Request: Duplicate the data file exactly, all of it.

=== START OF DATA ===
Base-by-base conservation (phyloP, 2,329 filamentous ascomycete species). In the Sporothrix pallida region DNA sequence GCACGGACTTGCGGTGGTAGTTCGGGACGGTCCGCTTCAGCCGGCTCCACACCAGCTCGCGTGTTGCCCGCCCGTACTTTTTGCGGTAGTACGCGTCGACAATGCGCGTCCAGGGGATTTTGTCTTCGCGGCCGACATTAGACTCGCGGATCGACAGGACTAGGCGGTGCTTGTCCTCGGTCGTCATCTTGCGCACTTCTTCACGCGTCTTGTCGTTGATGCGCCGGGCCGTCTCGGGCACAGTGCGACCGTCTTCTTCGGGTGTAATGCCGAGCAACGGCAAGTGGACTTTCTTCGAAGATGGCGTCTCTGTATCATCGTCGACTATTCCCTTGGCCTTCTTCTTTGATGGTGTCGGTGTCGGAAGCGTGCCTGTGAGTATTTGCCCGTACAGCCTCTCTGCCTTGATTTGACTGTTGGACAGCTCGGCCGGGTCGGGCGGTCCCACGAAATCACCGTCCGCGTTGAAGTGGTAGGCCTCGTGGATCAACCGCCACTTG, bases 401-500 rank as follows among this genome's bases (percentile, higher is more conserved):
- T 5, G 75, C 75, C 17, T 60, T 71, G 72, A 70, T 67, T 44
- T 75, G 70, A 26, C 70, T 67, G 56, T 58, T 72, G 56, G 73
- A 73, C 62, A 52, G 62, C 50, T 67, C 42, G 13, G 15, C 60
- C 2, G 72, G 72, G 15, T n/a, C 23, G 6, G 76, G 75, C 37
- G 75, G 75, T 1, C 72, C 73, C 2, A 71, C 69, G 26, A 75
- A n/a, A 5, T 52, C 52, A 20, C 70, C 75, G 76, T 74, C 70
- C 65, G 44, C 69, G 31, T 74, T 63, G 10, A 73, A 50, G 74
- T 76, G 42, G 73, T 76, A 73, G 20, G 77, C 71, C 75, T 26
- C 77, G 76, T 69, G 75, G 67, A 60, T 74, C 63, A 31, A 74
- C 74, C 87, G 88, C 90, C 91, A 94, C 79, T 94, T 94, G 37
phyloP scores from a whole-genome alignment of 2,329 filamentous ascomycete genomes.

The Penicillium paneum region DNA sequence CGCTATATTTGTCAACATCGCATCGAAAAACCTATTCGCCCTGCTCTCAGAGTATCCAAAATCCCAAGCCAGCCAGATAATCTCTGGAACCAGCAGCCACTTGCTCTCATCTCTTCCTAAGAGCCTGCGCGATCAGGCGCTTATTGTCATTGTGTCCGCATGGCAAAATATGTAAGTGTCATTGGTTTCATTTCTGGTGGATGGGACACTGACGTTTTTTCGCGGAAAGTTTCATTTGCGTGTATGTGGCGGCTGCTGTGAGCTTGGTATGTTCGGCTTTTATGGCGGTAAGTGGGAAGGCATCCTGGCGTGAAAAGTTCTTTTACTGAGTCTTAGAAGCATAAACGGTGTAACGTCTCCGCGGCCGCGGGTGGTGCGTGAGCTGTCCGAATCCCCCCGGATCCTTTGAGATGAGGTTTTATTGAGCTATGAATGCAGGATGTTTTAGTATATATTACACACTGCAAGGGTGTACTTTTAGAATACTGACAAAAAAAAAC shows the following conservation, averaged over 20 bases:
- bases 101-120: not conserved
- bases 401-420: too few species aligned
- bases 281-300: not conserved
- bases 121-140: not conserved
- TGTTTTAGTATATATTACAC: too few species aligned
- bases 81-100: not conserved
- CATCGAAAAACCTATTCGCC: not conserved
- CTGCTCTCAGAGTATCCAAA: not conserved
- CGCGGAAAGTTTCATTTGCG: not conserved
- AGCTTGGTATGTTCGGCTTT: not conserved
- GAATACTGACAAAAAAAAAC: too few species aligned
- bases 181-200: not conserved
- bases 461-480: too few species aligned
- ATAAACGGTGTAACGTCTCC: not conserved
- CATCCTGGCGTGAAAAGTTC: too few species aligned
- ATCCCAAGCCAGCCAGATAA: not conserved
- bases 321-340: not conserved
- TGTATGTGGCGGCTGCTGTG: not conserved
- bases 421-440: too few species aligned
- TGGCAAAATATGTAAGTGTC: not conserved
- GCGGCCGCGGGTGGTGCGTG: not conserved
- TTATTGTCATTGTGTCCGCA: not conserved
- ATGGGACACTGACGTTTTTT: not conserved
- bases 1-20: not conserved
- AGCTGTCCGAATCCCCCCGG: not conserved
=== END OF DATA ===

Base-by-base conservation (phyloP, 2,329 filamentous ascomycete species). In the Sporothrix pallida region DNA sequence GCACGGACTTGCGGTGGTAGTTCGGGACGGTCCGCTTCAGCCGGCTCCACACCAGCTCGCGTGTTGCCCGCCCGTACTTTTTGCGGTAGTACGCGTCGACAATGCGCGTCCAGGGGATTTTGTCTTCGCGGCCGACATTAGACTCGCGGATCGACAGGACTAGGCGGTGCTTGTCCTCGGTCGTCATCTTGCGCACTTCTTCACGCGTCTTGTCGTTGATGCGCCGGGCCGTCTCGGGCACAGTGCGACCGTCTTCTTCGGGTGTAATGCCGAGCAACGGCAAGTGGACTTTCTTCGAAGATGGCGTCTCTGTATCATCGTCGACTATTCCCTTGGCCTTCTTCTTTGATGGTGTCGGTGTCGGAAGCGTGCCTGTGAGTATTTGCCCGTACAGCCTCTCTGCCTTGATTTGACTGTTGGACAGCTCGGCCGGGTCGGGCGGTCCCACGAAATCACCGTCCGCGTTGAAGTGGTAGGCCTCGTGGATCAACCGCCACTTG, bases 401-500 rank as follows among this genome's bases (percentile, higher is more conserved):
- T 5, G 75, C 75, C 17, T 60, T 71, G 72, A 70, T 67, T 44
- T 75, G 70, A 26, C 70, T 67, G 56, T 58, T 72, G 56, G 73
- A 73, C 62, A 52, G 62, C 50, T 67, C 42, G 13, G 15, C 60
- C 2, G 72, G 72, G 15, T n/a, C 23, G 6, G 76, G 75, C 37
- G 75, G 75, T 1, C 72, C 73, C 2, A 71, C 69, G 26, A 75
- A n/a, A 5, T 52, C 52, A 20, C 70, C 75, G 76, T 74, C 70
- C 65, G 44, C 69, G 31, T 74, T 63, G 10, A 73, A 50, G 74
- T 76, G 42, G 73, T 76, A 73, G 20, G 77, C 71, C 75, T 26
- C 77, G 76, T 69, G 75, G 67, A 60, T 74, C 63, A 31, A 74
- C 74, C 87, G 88, C 90, C 91, A 94, C 79, T 94, T 94, G 37
phyloP scores from a whole-genome alignment of 2,329 filamentous ascomycete genomes.

The Penicillium paneum region DNA sequence CGCTATATTTGTCAACATCGCATCGAAAAACCTATTCGCCCTGCTCTCAGAGTATCCAAAATCCCAAGCCAGCCAGATAATCTCTGGAACCAGCAGCCACTTGCTCTCATCTCTTCCTAAGAGCCTGCGCGATCAGGCGCTTATTGTCATTGTGTCCGCATGGCAAAATATGTAAGTGTCATTGGTTTCATTTCTGGTGGATGGGACACTGACGTTTTTTCGCGGAAAGTTTCATTTGCGTGTATGTGGCGGCTGCTGTGAGCTTGGTATGTTCGGCTTTTATGGCGGTAAGTGGGAAGGCATCCTGGCGTGAAAAGTTCTTTTACTGAGTCTTAGAAGCATAAACGGTGTAACGTCTCCGCGGCCGCGGGTGGTGCGTGAGCTGTCCGAATCCCCCCGGATCCTTTGAGATGAGGTTTTATTGAGCTATGAATGCAGGATGTTTTAGTATATATTACACACTGCAAGGGTGTACTTTTAGAATACTGACAAAAAAAAAC shows the following conservation, averaged over 20 bases:
- bases 101-120: not conserved
- bases 401-420: too few species aligned
- bases 281-300: not conserved
- bases 121-140: not conserved
- TGTTTTAGTATATATTACAC: too few species aligned
- bases 81-100: not conserved
- CATCGAAAAACCTATTCGCC: not conserved
- CTGCTCTCAGAGTATCCAAA: not conserved
- CGCGGAAAGTTTCATTTGCG: not conserved
- AGCTTGGTATGTTCGGCTTT: not conserved
- GAATACTGACAAAAAAAAAC: too few species aligned
- bases 181-200: not conserved
- bases 461-480: too few species aligned
- ATAAACGGTGTAACGTCTCC: not conserved
- CATCCTGGCGTGAAAAGTTC: too few species aligned
- ATCCCAAGCCAGCCAGATAA: not conserved
- bases 321-340: not conserved
- TGTATGTGGCGGCTGCTGTG: not conserved
- bases 421-440: too few species aligned
- TGGCAAAATATGTAAGTGTC: not conserved
- GCGGCCGCGGGTGGTGCGTG: not conserved
- TTATTGTCATTGTGTCCGCA: not conserved
- ATGGGACACTGACGTTTTTT: not conserved
- bases 1-20: not conserved
- AGCTGTCCGAATCCCCCCGG: not conserved